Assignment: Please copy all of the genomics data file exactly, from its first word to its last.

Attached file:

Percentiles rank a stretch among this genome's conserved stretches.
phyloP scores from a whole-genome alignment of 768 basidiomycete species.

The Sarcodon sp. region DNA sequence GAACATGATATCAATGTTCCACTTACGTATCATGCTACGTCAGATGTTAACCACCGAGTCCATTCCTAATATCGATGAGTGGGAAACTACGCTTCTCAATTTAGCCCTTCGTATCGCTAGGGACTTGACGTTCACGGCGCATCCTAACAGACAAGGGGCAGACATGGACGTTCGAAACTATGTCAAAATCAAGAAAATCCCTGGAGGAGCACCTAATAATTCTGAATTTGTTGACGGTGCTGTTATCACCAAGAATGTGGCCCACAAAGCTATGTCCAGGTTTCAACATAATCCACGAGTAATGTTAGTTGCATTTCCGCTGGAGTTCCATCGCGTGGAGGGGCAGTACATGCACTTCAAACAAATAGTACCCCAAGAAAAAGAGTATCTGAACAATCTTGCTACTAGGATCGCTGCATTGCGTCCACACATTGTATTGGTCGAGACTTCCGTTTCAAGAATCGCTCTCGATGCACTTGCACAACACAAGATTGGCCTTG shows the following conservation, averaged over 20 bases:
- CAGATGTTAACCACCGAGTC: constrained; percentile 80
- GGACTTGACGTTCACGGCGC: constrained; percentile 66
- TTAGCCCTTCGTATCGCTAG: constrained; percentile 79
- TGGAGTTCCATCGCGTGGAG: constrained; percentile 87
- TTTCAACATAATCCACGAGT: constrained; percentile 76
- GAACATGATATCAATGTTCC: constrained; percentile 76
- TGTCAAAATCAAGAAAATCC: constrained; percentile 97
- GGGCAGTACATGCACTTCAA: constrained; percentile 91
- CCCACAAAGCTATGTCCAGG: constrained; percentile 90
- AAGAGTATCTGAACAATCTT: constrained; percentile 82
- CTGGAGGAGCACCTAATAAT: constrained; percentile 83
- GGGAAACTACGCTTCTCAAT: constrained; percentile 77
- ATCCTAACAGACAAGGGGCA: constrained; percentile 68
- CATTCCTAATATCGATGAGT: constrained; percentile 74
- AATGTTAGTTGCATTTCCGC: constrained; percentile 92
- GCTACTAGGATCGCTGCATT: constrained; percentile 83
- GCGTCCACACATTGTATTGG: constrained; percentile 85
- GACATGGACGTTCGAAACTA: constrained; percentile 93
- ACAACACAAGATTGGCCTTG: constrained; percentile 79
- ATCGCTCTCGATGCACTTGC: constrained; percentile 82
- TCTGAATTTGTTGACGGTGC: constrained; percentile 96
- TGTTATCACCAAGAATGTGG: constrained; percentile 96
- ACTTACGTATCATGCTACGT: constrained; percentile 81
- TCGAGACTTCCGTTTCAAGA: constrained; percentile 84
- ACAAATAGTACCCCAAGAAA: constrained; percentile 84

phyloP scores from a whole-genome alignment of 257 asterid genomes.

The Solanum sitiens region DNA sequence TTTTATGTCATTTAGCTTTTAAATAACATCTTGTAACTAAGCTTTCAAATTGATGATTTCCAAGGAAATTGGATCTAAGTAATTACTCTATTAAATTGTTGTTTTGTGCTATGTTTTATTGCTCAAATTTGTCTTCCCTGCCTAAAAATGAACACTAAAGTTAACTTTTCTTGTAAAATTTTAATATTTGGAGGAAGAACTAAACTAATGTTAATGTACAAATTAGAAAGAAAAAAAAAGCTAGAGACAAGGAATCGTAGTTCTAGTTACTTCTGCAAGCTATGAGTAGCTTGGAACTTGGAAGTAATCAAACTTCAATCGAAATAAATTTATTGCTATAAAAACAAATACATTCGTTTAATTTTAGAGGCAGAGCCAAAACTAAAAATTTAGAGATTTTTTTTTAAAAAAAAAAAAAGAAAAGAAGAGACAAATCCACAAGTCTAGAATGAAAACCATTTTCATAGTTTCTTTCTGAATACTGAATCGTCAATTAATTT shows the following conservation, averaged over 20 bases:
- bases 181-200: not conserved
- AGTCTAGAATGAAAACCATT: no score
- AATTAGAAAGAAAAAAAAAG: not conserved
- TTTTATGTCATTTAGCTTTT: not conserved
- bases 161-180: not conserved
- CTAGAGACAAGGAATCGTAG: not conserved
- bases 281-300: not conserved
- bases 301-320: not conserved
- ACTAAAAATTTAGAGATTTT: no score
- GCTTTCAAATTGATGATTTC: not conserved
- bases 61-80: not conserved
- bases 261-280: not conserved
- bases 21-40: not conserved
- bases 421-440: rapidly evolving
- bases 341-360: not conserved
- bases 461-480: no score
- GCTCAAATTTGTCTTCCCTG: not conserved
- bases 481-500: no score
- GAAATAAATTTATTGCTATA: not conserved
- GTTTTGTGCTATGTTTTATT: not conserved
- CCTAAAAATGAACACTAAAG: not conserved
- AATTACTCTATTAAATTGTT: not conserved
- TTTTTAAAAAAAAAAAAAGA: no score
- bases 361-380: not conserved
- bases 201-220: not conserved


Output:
Percentiles rank a stretch among this genome's conserved stretches.
phyloP scores from a whole-genome alignment of 768 basidiomycete species.

The Sarcodon sp. region DNA sequence GAACATGATATCAATGTTCCACTTACGTATCATGCTACGTCAGATGTTAACCACCGAGTCCATTCCTAATATCGATGAGTGGGAAACTACGCTTCTCAATTTAGCCCTTCGTATCGCTAGGGACTTGACGTTCACGGCGCATCCTAACAGACAAGGGGCAGACATGGACGTTCGAAACTATGTCAAAATCAAGAAAATCCCTGGAGGAGCACCTAATAATTCTGAATTTGTTGACGGTGCTGTTATCACCAAGAATGTGGCCCACAAAGCTATGTCCAGGTTTCAACATAATCCACGAGTAATGTTAGTTGCATTTCCGCTGGAGTTCCATCGCGTGGAGGGGCAGTACATGCACTTCAAACAAATAGTACCCCAAGAAAAAGAGTATCTGAACAATCTTGCTACTAGGATCGCTGCATTGCGTCCACACATTGTATTGGTCGAGACTTCCGTTTCAAGAATCGCTCTCGATGCACTTGCACAACACAAGATTGGCCTTG shows the following conservation, averaged over 20 bases:
- CAGATGTTAACCACCGAGTC: constrained; percentile 80
- GGACTTGACGTTCACGGCGC: constrained; percentile 66
- TTAGCCCTTCGTATCGCTAG: constrained; percentile 79
- TGGAGTTCCATCGCGTGGAG: constrained; percentile 87
- TTTCAACATAATCCACGAGT: constrained; percentile 76
- GAACATGATATCAATGTTCC: constrained; percentile 76
- TGTCAAAATCAAGAAAATCC: constrained; percentile 97
- GGGCAGTACATGCACTTCAA: constrained; percentile 91
- CCCACAAAGCTATGTCCAGG: constrained; percentile 90
- AAGAGTATCTGAACAATCTT: constrained; percentile 82
- CTGGAGGAGCACCTAATAAT: constrained; percentile 83
- GGGAAACTACGCTTCTCAAT: constrained; percentile 77
- ATCCTAACAGACAAGGGGCA: constrained; percentile 68
- CATTCCTAATATCGATGAGT: constrained; percentile 74
- AATGTTAGTTGCATTTCCGC: constrained; percentile 92
- GCTACTAGGATCGCTGCATT: constrained; percentile 83
- GCGTCCACACATTGTATTGG: constrained; percentile 85
- GACATGGACGTTCGAAACTA: constrained; percentile 93
- ACAACACAAGATTGGCCTTG: constrained; percentile 79
- ATCGCTCTCGATGCACTTGC: constrained; percentile 82
- TCTGAATTTGTTGACGGTGC: constrained; percentile 96
- TGTTATCACCAAGAATGTGG: constrained; percentile 96
- ACTTACGTATCATGCTACGT: constrained; percentile 81
- TCGAGACTTCCGTTTCAAGA: constrained; percentile 84
- ACAAATAGTACCCCAAGAAA: constrained; percentile 84

phyloP scores from a whole-genome alignment of 257 asterid genomes.

The Solanum sitiens region DNA sequence TTTTATGTCATTTAGCTTTTAAATAACATCTTGTAACTAAGCTTTCAAATTGATGATTTCCAAGGAAATTGGATCTAAGTAATTACTCTATTAAATTGTTGTTTTGTGCTATGTTTTATTGCTCAAATTTGTCTTCCCTGCCTAAAAATGAACACTAAAGTTAACTTTTCTTGTAAAATTTTAATATTTGGAGGAAGAACTAAACTAATGTTAATGTACAAATTAGAAAGAAAAAAAAAGCTAGAGACAAGGAATCGTAGTTCTAGTTACTTCTGCAAGCTATGAGTAGCTTGGAACTTGGAAGTAATCAAACTTCAATCGAAATAAATTTATTGCTATAAAAACAAATACATTCGTTTAATTTTAGAGGCAGAGCCAAAACTAAAAATTTAGAGATTTTTTTTTAAAAAAAAAAAAAGAAAAGAAGAGACAAATCCACAAGTCTAGAATGAAAACCATTTTCATAGTTTCTTTCTGAATACTGAATCGTCAATTAATTT shows the following conservation, averaged over 20 bases:
- bases 181-200: not conserved
- AGTCTAGAATGAAAACCATT: no score
- AATTAGAAAGAAAAAAAAAG: not conserved
- TTTTATGTCATTTAGCTTTT: not conserved
- bases 161-180: not conserved
- CTAGAGACAAGGAATCGTAG: not conserved
- bases 281-300: not conserved
- bases 301-320: not conserved
- ACTAAAAATTTAGAGATTTT: no score
- GCTTTCAAATTGATGATTTC: not conserved
- bases 61-80: not conserved
- bases 261-280: not conserved
- bases 21-40: not conserved
- bases 421-440: rapidly evolving
- bases 341-360: not conserved
- bases 461-480: no score
- GCTCAAATTTGTCTTCCCTG: not conserved
- bases 481-500: no score
- GAAATAAATTTATTGCTATA: not conserved
- GTTTTGTGCTATGTTTTATT: not conserved
- CCTAAAAATGAACACTAAAG: not conserved
- AATTACTCTATTAAATTGTT: not conserved
- TTTTTAAAAAAAAAAAAAGA: no score
- bases 361-380: not conserved
- bases 201-220: not conserved